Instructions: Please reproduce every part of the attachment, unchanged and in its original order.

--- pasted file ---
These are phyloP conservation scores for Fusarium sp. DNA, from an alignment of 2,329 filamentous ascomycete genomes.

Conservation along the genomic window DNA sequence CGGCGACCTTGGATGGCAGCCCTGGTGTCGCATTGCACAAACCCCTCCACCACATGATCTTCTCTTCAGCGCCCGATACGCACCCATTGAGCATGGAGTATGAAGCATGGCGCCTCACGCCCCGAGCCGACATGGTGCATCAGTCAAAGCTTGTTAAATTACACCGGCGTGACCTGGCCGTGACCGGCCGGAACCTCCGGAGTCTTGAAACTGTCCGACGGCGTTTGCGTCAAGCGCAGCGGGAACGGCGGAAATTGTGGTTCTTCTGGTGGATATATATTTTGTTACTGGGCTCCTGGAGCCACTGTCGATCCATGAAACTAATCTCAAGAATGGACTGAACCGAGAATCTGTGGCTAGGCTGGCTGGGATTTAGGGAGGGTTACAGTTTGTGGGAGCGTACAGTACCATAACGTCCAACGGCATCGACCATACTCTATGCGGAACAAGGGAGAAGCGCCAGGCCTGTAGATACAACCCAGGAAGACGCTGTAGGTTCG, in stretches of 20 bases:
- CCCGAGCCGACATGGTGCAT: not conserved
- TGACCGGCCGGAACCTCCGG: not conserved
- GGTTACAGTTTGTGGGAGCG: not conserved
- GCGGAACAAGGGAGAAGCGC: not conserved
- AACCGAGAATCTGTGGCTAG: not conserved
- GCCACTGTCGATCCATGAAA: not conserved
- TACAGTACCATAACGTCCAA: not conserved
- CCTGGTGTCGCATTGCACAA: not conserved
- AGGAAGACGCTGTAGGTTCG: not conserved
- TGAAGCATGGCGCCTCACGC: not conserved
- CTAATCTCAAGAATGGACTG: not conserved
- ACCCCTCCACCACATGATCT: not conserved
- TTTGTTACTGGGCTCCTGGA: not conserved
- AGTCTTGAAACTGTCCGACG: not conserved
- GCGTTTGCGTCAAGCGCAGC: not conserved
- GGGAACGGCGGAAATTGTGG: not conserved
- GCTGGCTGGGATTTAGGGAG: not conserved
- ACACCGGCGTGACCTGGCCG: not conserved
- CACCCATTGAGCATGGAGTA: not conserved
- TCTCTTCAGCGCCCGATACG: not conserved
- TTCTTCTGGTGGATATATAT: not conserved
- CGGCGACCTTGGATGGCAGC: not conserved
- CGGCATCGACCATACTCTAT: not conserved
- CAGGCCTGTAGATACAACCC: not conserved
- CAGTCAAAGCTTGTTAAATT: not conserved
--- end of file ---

These are phyloP conservation scores for Fusarium sp. DNA, from an alignment of 2,329 filamentous ascomycete genomes.

Conservation along the genomic window DNA sequence CGGCGACCTTGGATGGCAGCCCTGGTGTCGCATTGCACAAACCCCTCCACCACATGATCTTCTCTTCAGCGCCCGATACGCACCCATTGAGCATGGAGTATGAAGCATGGCGCCTCACGCCCCGAGCCGACATGGTGCATCAGTCAAAGCTTGTTAAATTACACCGGCGTGACCTGGCCGTGACCGGCCGGAACCTCCGGAGTCTTGAAACTGTCCGACGGCGTTTGCGTCAAGCGCAGCGGGAACGGCGGAAATTGTGGTTCTTCTGGTGGATATATATTTTGTTACTGGGCTCCTGGAGCCACTGTCGATCCATGAAACTAATCTCAAGAATGGACTGAACCGAGAATCTGTGGCTAGGCTGGCTGGGATTTAGGGAGGGTTACAGTTTGTGGGAGCGTACAGTACCATAACGTCCAACGGCATCGACCATACTCTATGCGGAACAAGGGAGAAGCGCCAGGCCTGTAGATACAACCCAGGAAGACGCTGTAGGTTCG, in stretches of 20 bases:
- CCCGAGCCGACATGGTGCAT: not conserved
- TGACCGGCCGGAACCTCCGG: not conserved
- GGTTACAGTTTGTGGGAGCG: not conserved
- GCGGAACAAGGGAGAAGCGC: not conserved
- AACCGAGAATCTGTGGCTAG: not conserved
- GCCACTGTCGATCCATGAAA: not conserved
- TACAGTACCATAACGTCCAA: not conserved
- CCTGGTGTCGCATTGCACAA: not conserved
- AGGAAGACGCTGTAGGTTCG: not conserved
- TGAAGCATGGCGCCTCACGC: not conserved
- CTAATCTCAAGAATGGACTG: not conserved
- ACCCCTCCACCACATGATCT: not conserved
- TTTGTTACTGGGCTCCTGGA: not conserved
- AGTCTTGAAACTGTCCGACG: not conserved
- GCGTTTGCGTCAAGCGCAGC: not conserved
- GGGAACGGCGGAAATTGTGG: not conserved
- GCTGGCTGGGATTTAGGGAG: not conserved
- ACACCGGCGTGACCTGGCCG: not conserved
- CACCCATTGAGCATGGAGTA: not conserved
- TCTCTTCAGCGCCCGATACG: not conserved
- TTCTTCTGGTGGATATATAT: not conserved
- CGGCGACCTTGGATGGCAGC: not conserved
- CGGCATCGACCATACTCTAT: not conserved
- CAGGCCTGTAGATACAACCC: not conserved
- CAGTCAAAGCTTGTTAAATT: not conserved